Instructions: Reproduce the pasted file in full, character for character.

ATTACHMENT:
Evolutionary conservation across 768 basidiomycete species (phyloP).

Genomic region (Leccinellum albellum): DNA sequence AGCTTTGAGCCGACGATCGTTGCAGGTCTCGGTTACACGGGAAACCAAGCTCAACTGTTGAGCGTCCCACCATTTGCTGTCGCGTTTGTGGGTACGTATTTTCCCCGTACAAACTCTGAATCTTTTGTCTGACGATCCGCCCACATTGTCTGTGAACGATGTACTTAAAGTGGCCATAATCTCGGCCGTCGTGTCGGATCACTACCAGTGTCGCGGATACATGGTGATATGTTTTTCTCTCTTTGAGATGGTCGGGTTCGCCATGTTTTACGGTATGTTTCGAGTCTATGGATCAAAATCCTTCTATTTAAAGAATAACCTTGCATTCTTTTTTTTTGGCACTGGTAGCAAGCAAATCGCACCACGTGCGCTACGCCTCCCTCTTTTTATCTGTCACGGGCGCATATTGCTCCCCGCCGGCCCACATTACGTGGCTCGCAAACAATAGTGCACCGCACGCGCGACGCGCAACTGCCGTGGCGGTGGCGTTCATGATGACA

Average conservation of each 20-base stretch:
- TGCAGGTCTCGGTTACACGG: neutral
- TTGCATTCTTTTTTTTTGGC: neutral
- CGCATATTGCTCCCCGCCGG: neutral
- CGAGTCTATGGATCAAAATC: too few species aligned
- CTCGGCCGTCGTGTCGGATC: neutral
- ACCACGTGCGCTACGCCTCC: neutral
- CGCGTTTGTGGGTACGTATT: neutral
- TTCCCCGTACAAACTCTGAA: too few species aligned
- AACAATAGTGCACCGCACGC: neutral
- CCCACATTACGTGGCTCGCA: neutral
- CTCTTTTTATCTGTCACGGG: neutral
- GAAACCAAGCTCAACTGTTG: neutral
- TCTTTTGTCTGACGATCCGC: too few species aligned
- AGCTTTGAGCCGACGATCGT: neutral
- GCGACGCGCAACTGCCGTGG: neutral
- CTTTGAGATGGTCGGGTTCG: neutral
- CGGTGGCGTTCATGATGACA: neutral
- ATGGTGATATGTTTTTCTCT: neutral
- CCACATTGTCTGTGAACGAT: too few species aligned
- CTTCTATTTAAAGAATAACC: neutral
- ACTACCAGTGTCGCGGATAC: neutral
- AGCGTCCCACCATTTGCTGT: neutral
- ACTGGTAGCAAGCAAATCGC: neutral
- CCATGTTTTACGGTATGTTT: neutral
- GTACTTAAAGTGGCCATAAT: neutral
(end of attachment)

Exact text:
Evolutionary conservation across 768 basidiomycete species (phyloP).

Genomic region (Leccinellum albellum): DNA sequence AGCTTTGAGCCGACGATCGTTGCAGGTCTCGGTTACACGGGAAACCAAGCTCAACTGTTGAGCGTCCCACCATTTGCTGTCGCGTTTGTGGGTACGTATTTTCCCCGTACAAACTCTGAATCTTTTGTCTGACGATCCGCCCACATTGTCTGTGAACGATGTACTTAAAGTGGCCATAATCTCGGCCGTCGTGTCGGATCACTACCAGTGTCGCGGATACATGGTGATATGTTTTTCTCTCTTTGAGATGGTCGGGTTCGCCATGTTTTACGGTATGTTTCGAGTCTATGGATCAAAATCCTTCTATTTAAAGAATAACCTTGCATTCTTTTTTTTTGGCACTGGTAGCAAGCAAATCGCACCACGTGCGCTACGCCTCCCTCTTTTTATCTGTCACGGGCGCATATTGCTCCCCGCCGGCCCACATTACGTGGCTCGCAAACAATAGTGCACCGCACGCGCGACGCGCAACTGCCGTGGCGGTGGCGTTCATGATGACA

Average conservation of each 20-base stretch:
- TGCAGGTCTCGGTTACACGG: neutral
- TTGCATTCTTTTTTTTTGGC: neutral
- CGCATATTGCTCCCCGCCGG: neutral
- CGAGTCTATGGATCAAAATC: too few species aligned
- CTCGGCCGTCGTGTCGGATC: neutral
- ACCACGTGCGCTACGCCTCC: neutral
- CGCGTTTGTGGGTACGTATT: neutral
- TTCCCCGTACAAACTCTGAA: too few species aligned
- AACAATAGTGCACCGCACGC: neutral
- CCCACATTACGTGGCTCGCA: neutral
- CTCTTTTTATCTGTCACGGG: neutral
- GAAACCAAGCTCAACTGTTG: neutral
- TCTTTTGTCTGACGATCCGC: too few species aligned
- AGCTTTGAGCCGACGATCGT: neutral
- GCGACGCGCAACTGCCGTGG: neutral
- CTTTGAGATGGTCGGGTTCG: neutral
- CGGTGGCGTTCATGATGACA: neutral
- ATGGTGATATGTTTTTCTCT: neutral
- CCACATTGTCTGTGAACGAT: too few species aligned
- CTTCTATTTAAAGAATAACC: neutral
- ACTACCAGTGTCGCGGATAC: neutral
- AGCGTCCCACCATTTGCTGT: neutral
- ACTGGTAGCAAGCAAATCGC: neutral
- CCATGTTTTACGGTATGTTT: neutral
- GTACTTAAAGTGGCCATAAT: neutral